The Inn has been owned by seven families. Earliest land records show lumber baron Charles. G Learned purchased it in 1857 as a home, later enlarging and remodeling it. Learned, who earned his first $10,000 by age 18, was involved in construction of the Erie Canal and New York City’s waterworks system.
President Garfield, for whom The Inn was renamed, shares a close association to the Learned family. Garfield’s friendly devotion to Maria Learned is documented in his personal diary. Garfield and Maria were to die within months of each other. She in January 1881 of tuberculosis and he at 49 years of age from an assassin’s bullet in September 1881, after a scant six months as President. As Garfield lay mortally ill, he asked to be allowed to travel to Port Austin and recover in the Learned home.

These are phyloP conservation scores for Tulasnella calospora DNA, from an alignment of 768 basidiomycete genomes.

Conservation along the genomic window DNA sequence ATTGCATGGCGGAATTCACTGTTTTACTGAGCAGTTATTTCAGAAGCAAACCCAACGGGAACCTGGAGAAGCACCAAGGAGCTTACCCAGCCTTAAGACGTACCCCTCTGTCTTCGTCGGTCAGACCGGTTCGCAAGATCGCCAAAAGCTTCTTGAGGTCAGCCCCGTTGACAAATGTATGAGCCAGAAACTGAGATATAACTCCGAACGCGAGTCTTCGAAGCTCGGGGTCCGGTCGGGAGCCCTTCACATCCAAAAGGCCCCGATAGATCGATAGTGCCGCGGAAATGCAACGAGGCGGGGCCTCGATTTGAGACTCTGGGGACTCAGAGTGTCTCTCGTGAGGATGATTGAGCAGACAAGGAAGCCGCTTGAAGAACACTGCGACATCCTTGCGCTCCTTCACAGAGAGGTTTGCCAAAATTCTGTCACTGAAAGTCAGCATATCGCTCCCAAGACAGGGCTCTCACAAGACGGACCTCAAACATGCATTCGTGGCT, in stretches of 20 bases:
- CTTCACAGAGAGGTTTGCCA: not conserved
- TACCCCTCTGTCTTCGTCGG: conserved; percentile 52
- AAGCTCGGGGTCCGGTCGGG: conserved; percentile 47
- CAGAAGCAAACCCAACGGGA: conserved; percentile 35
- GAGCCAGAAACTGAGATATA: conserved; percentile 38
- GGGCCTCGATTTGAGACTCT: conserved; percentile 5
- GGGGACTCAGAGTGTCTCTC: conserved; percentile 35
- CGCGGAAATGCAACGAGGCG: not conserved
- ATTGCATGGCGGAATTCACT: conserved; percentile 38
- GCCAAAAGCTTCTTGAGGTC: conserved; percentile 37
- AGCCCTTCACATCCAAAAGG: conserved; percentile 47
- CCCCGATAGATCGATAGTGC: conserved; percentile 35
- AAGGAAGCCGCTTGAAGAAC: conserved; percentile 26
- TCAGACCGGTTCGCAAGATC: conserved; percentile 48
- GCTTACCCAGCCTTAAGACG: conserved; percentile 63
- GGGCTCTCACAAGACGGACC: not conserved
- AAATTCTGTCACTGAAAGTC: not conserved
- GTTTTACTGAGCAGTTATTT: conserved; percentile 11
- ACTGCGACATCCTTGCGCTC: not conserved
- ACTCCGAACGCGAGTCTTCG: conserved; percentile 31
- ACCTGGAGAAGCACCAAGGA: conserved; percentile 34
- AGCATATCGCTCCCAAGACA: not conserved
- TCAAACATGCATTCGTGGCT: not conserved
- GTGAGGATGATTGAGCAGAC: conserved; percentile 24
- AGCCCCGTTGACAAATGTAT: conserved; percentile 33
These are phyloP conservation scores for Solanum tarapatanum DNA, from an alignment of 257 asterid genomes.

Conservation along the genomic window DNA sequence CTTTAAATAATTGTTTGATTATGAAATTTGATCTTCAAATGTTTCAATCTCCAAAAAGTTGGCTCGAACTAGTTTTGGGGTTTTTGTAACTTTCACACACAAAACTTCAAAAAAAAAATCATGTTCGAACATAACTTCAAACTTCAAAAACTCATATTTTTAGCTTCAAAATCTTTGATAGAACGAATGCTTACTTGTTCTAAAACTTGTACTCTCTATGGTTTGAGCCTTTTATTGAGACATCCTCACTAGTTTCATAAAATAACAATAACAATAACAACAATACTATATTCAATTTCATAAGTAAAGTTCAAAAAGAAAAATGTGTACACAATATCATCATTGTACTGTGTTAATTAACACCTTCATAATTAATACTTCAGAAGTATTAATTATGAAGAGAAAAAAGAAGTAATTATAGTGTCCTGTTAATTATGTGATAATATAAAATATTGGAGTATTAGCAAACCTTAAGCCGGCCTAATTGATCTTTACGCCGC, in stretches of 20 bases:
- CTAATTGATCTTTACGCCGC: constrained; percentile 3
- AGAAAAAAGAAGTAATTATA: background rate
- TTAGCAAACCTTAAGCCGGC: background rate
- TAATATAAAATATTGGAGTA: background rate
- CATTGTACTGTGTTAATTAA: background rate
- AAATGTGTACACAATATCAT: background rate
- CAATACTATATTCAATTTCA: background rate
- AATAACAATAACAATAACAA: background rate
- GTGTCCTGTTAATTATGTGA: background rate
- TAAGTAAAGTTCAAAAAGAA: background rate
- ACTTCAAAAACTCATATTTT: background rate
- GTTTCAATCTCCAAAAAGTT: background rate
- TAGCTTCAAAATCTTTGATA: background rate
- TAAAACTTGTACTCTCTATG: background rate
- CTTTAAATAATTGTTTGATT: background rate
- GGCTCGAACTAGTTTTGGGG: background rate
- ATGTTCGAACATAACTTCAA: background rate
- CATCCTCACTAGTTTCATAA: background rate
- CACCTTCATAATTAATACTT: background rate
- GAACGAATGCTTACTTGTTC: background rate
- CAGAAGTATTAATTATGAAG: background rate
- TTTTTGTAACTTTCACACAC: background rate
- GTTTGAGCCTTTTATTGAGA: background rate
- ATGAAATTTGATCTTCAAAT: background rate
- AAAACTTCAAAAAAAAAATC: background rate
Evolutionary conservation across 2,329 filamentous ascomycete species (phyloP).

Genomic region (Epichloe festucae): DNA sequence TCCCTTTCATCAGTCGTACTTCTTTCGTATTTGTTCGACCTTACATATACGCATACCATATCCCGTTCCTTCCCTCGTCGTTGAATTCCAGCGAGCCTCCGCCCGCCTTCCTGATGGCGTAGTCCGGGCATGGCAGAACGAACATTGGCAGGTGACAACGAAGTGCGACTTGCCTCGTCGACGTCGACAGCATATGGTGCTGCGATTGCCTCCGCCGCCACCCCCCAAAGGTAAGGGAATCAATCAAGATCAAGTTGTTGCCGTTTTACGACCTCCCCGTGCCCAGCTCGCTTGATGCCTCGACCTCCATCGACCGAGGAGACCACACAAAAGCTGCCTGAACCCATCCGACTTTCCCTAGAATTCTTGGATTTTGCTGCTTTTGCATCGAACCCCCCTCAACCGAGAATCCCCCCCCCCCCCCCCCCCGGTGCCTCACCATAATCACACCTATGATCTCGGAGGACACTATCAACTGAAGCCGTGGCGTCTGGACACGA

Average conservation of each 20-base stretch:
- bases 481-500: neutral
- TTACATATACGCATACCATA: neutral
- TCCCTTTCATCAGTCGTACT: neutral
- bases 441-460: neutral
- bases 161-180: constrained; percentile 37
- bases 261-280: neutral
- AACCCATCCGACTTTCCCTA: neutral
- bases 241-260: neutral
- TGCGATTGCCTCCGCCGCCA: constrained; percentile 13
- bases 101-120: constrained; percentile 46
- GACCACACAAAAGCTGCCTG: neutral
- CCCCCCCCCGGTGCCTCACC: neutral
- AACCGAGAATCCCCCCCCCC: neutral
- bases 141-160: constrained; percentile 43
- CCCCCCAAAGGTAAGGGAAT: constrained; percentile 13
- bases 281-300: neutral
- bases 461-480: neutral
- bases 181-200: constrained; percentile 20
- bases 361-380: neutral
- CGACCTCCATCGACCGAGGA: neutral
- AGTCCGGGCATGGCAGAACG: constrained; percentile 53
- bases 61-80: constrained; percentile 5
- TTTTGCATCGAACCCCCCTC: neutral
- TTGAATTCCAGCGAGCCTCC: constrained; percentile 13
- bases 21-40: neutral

The proprietors and staff devote themselves to maintaining The Garfield Inn’s history and providing guests with a warm friendly atmosphere during their stay.
In May of 1990, the landmark building on M-53 just north of M-25 celebrated the dedication of an historic marker designating it a National Historic site.
“If wrinkles must be written upon our brows, let them not be written upon the heart. The Spirit should not grow old.”
—James A. Garfield, 1831-1881